Kringen tacitly acknowledged this, saying Andrea thought, "some of the time spent on history could be better utilized. Her suggestion to improve the class would be to reduce the time spent on pre-Constitutional history and focus more on the [state-licensing-agency-required] bullet points." Of course, getting rid of the "weird" history rooted in Bircher ideology and focusing on actual police training was what the committee asked for a year ago. But that was not done.

Kringen still insists the same instructor should continue to teach the class and, in practice, completely defers to instructors as to what changes should be made to the curriculum. At this point, it's fair to say nothing substantive can or will change as long as that's the process.

I don't know Kringen so Grits cannot say whether this is an example of overt bad faith on her part or if she is simply disempowered in the process and police-department brass won't let her fix what's wrong. But it doesn't really matter which it is, the results are the same.

If the curriculum review can't get this fixed, it's hard to imagine anything will change regarding police training in Austin.

Clearly, that's exactly how the Austin PD brass wants it.

Monday, July 04, 2022

#CJreform Movement Poorly Positioned to Confront Re-Criminalized Abortion

During my three decades working on criminal-justice reform, when abortion came up, your correspondent always took the attitude, "That's someone else's job." Not anymore. As of last week, abortion became a criminal-justice issue in Texas, full stop.

The US Supreme Court's abandonment of Roe vs. Wade -- combined with a decision last year by Greg Abbott and the Texas Legislature to re-affirm criminal statutes on abortion from the 1925 Penal Code, if and when Roe ever fell --  suddenly have dumped the abortion question back into the realm of criminal law. 

SCOTUS decided Roe v. Wade when I was four years old, so I've never known a world in which the criminal courts managed women's reproductive choices. Thus it's easy to forget that the Wade in Roe v. Wade was Henry Wade, the Dallas County District Attorney,* and that for a century-plus before that, both obtaining and assisting with an abortion were crimes for which people were arrested by police, charged by prosecutors, sentenced by juries, and imprisoned in the same facilities as murderers and thieves.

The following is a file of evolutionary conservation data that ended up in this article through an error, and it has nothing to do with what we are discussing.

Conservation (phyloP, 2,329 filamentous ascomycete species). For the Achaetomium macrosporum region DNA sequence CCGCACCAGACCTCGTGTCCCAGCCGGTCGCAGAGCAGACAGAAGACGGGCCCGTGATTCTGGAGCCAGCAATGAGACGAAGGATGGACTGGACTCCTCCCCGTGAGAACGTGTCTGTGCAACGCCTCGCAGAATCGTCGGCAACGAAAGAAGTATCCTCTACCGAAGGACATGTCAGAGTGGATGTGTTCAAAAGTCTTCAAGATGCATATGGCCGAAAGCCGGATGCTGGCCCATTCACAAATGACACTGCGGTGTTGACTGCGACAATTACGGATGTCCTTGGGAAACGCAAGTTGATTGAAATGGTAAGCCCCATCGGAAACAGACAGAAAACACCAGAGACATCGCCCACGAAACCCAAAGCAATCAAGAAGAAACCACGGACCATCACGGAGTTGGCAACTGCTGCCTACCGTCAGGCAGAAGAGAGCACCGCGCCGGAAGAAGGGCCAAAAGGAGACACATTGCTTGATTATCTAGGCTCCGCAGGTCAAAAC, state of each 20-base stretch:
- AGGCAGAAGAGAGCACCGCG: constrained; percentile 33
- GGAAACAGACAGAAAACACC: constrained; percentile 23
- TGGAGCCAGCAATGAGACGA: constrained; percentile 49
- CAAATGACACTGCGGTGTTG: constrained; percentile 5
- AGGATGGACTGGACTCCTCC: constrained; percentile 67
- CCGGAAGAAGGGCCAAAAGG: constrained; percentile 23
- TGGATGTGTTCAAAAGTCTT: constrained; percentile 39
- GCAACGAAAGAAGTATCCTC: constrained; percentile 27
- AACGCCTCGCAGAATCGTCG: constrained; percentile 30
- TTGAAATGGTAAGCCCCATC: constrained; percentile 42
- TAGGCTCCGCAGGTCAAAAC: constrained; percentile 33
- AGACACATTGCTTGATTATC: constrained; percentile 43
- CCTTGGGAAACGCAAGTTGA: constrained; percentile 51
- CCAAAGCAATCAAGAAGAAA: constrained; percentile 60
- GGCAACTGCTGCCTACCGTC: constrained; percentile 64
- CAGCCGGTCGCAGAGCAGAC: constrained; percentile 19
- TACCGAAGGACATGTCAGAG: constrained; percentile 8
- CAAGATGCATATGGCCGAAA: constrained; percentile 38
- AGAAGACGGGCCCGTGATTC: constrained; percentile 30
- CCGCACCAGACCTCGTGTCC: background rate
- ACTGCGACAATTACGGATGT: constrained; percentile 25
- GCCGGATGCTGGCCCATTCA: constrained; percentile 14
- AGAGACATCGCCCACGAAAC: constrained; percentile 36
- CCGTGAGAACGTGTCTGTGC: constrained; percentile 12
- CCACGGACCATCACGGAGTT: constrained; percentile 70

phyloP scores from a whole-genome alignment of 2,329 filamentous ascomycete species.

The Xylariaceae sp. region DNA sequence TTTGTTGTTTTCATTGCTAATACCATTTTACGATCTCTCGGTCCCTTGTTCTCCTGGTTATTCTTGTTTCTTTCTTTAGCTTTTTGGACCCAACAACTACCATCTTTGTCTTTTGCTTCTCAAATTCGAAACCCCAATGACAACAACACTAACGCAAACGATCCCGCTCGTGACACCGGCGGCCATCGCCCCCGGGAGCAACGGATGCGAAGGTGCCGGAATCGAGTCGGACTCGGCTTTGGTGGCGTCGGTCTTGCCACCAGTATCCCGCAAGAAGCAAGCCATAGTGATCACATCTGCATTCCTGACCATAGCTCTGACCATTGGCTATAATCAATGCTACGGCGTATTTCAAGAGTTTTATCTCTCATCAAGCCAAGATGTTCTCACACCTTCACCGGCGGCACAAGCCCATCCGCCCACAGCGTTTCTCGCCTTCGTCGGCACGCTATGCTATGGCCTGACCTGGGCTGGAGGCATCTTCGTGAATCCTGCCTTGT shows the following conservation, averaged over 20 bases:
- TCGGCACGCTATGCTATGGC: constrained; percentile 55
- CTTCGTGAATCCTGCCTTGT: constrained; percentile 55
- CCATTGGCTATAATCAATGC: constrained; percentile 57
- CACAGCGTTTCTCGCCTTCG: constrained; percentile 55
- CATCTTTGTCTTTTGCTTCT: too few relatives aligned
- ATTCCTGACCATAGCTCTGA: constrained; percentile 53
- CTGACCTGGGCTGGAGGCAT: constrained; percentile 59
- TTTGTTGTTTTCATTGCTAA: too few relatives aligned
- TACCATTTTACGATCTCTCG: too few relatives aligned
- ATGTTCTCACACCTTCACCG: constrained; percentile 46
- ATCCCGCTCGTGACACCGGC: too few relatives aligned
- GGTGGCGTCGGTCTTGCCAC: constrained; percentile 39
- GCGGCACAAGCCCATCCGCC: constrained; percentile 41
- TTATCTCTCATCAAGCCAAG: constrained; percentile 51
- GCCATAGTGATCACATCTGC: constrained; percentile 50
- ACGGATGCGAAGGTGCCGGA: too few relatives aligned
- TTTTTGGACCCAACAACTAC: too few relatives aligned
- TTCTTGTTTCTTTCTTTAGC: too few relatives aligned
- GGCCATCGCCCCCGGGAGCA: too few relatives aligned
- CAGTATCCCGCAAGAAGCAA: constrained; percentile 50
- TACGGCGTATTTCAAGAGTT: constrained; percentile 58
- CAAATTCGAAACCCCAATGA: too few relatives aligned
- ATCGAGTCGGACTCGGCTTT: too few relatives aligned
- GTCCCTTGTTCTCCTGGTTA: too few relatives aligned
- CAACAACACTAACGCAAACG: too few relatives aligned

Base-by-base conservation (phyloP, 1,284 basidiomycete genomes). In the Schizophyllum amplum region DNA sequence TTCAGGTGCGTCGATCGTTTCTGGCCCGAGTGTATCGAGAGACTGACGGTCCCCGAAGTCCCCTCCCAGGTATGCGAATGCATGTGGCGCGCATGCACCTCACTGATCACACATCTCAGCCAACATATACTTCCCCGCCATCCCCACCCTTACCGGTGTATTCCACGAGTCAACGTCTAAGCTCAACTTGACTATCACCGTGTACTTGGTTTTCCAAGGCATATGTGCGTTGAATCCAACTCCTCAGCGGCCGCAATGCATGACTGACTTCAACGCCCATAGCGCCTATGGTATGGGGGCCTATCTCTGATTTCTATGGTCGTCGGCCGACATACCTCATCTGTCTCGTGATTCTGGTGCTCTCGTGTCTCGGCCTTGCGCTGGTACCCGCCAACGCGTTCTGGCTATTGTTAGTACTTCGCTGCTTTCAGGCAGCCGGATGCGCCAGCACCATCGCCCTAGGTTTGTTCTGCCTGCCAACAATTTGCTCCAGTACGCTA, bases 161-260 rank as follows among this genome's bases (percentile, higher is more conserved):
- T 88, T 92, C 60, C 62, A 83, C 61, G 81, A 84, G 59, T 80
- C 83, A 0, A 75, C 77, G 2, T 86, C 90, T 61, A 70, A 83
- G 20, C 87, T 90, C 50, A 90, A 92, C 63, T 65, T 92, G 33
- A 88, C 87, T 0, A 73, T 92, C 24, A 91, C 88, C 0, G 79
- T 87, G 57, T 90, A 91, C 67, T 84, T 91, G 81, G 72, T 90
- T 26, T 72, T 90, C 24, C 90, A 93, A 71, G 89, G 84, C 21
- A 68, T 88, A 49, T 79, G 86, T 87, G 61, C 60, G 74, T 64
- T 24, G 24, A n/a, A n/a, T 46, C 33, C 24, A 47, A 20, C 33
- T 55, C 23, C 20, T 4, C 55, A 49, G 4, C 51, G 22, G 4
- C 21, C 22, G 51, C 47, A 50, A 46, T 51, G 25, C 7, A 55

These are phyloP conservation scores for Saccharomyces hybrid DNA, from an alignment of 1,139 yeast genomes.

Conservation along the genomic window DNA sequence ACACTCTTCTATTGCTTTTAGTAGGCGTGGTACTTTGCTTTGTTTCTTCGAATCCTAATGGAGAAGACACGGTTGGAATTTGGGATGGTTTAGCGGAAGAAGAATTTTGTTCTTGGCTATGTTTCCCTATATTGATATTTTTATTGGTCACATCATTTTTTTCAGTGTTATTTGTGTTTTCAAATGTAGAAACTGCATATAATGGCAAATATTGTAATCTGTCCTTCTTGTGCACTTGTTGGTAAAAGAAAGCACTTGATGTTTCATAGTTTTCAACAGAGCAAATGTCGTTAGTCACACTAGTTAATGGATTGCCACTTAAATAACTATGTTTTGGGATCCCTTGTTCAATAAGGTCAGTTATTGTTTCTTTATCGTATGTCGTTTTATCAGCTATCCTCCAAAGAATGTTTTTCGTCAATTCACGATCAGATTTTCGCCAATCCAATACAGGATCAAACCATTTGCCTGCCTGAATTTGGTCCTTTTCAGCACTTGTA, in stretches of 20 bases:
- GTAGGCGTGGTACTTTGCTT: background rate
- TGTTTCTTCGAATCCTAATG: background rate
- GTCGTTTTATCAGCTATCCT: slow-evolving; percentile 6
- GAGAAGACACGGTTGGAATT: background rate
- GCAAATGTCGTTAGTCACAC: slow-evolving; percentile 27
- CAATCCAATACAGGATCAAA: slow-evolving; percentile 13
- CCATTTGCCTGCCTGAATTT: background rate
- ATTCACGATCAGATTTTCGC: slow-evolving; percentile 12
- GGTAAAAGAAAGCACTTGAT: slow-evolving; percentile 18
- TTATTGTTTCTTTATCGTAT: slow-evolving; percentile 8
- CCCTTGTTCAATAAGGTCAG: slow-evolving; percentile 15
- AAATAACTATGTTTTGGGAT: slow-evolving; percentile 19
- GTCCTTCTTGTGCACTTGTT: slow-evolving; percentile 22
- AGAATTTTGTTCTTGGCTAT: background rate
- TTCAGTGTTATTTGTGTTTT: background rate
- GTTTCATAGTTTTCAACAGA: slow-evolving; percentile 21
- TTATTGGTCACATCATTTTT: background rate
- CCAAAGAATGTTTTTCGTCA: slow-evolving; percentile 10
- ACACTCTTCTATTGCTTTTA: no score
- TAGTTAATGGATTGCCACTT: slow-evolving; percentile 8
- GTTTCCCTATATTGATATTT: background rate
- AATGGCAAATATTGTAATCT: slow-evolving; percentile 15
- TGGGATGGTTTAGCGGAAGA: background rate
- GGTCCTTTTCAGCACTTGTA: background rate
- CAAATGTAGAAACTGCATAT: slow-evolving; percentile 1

Statutes banning assisted or intentional miscarriages were on the books in Texas from at least 1854, before being updated to include the word "abortion" in 1907 and then codified into the Penal Code in 1925. Attorney Doug Gladden goes through that statutory history here

Gladden identified 40 abortion convictions in Texas appellate records: 24 before 1925, 16 of which were reversed, and 16 from 1925 to 1971, of which five were reversed. Some cases may not have been appealed, and records may not be complete, but even so, this tells us abortion statutes weren't frequently enforced. 

What they did do was prevent most legitimate, trained doctors from performing them. In Greenville, for example, in 1905, a black doctor was arrested for performing an abortion on an 18-year old girl. In 1907, a physician was prosecuted in Haskell, TX, for performing an abortion on his 13-year old sister-in-law, who had been raped. In El Paso,  Dr. Andrea Reum, whose husband was also a medical doctor, was prosecuted after performing an abortion on a young black woman. She was a rich society lady who wore fashionable gowns and diamonds while incarcerated in the county jail. 

The earliest case I found reported in Texas newspapers was n 1890 in Comanche, when a medical doctor was arrested for performing an abortion. Charges were later dismissed when the victim refused to testify.

Such episodes were widely publicized in the press and sent a message to physicians that performing abortions would cost them their licenses. In 1919, the Legislature passed HB 235 making that official, requiring license cancellation by the state medical board for any physician found to have given a criminal abortion.

The Amarillo Globe News in 1960 cited local physicians' concerns that the abortion ban forced women to have "do it yourself" abortions, and reported that most women seeking the procedure were married.

Forbidding safe abortions didn't mean women wouldn't pursue unsafe ones, en masse. By the time of Roe v. Wade, the practice had become widespread. According to the Fort Worth Star-Telegram, in 1966 an estimated one million women had criminal abortions, and 8,000 of them died as a result.

By contrast, in 2021, the Guttmacher Institute estimates about 930,000 women had safe, medical abortions, though the US population is much larger than in 1966. So legalizing abortion empirically didn't make their number increase; it only made things safer and less threatening for women and the nurses and physicians brave enough to help them.